The class rookie, in a Ford Fiesta RRC, heads the similar car of Maciej Oleksowicz and local hero Pedro Meireles in the category standings after Craig Breen and Hayden Paddon both hit trouble.
“It was a really crazy day,” said Al Rajhi’s team manager Simon Jean-Joseph. “He did a really good job regarding the situation and the weather. It was really difficult for him because he had never had so much fog in his life but he managed those conditions, did not make one mistake, so I’m very proud of him.”
Breen, who led the SWRC points prior to the event, suffered a tough start to day two when his Fiesta ground to a halt following a watersplash on stage five. Although he was eventually able to complete the run, the same thing happened on stage six and he was forced to retire. Unfortunately, damage to his car’s engine is too great to allow him to restart on Saturday under Rally 2 regulations.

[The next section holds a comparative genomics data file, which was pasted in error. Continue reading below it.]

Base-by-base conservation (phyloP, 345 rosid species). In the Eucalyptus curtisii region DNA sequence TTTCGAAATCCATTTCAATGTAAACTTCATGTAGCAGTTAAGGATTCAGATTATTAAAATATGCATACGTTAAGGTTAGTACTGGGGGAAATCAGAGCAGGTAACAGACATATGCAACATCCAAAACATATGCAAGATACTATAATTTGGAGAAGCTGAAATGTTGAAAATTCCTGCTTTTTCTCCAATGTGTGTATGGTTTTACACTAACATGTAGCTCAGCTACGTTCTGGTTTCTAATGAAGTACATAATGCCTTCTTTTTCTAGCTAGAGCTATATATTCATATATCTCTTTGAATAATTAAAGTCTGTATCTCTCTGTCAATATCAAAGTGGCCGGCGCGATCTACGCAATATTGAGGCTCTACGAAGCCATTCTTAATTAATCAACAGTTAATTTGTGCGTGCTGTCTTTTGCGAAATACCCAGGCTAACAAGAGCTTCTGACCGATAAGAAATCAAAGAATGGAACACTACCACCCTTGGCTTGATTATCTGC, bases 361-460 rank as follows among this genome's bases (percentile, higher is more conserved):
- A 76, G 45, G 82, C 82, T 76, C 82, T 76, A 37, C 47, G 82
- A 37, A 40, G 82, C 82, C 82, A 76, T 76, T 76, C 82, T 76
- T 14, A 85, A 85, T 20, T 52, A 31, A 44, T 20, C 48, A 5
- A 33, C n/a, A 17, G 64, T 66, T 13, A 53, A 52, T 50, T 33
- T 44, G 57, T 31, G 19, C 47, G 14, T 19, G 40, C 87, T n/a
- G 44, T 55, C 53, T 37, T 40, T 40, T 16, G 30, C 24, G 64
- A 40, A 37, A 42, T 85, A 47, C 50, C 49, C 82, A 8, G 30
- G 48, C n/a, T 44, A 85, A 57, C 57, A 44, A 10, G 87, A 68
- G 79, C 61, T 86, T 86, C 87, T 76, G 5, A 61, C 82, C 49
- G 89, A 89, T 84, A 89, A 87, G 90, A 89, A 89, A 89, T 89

“It’s all over,” he said. “There was too much water and the engine has died, no Rally 2 for us. I’m gutted because I was really liking the tricky conditions.”
Hayden Paddon, the reigning Production Car world champion, held the category lead following Thursday’s four stages but, like Breen, was also out of luck on Friday’s first test when an electrical fault struck his Skoda Fabia 1.5 kilometres into the run.
“We don’t know the exact cause yet, but we will get the car fixed to rejoin tomorrow under [Rally 2] rules and therefore get valuable championship points,” Paddon said on Friday evening.
“The scenes here in Portugal are unlike any other rally; three of today’s six stages have been cancelled after a lot of overnight rain has caused the roads to be treacherous and many competitors have retired,” the New Zealander added.
Paddon will return to the action in fourth position, albeit several minutes behind third-placed Meireles, in a Mitsubishi Lancer. Al Rajhi’s lead over Pole Oleksowicz stands at 6m01.8s.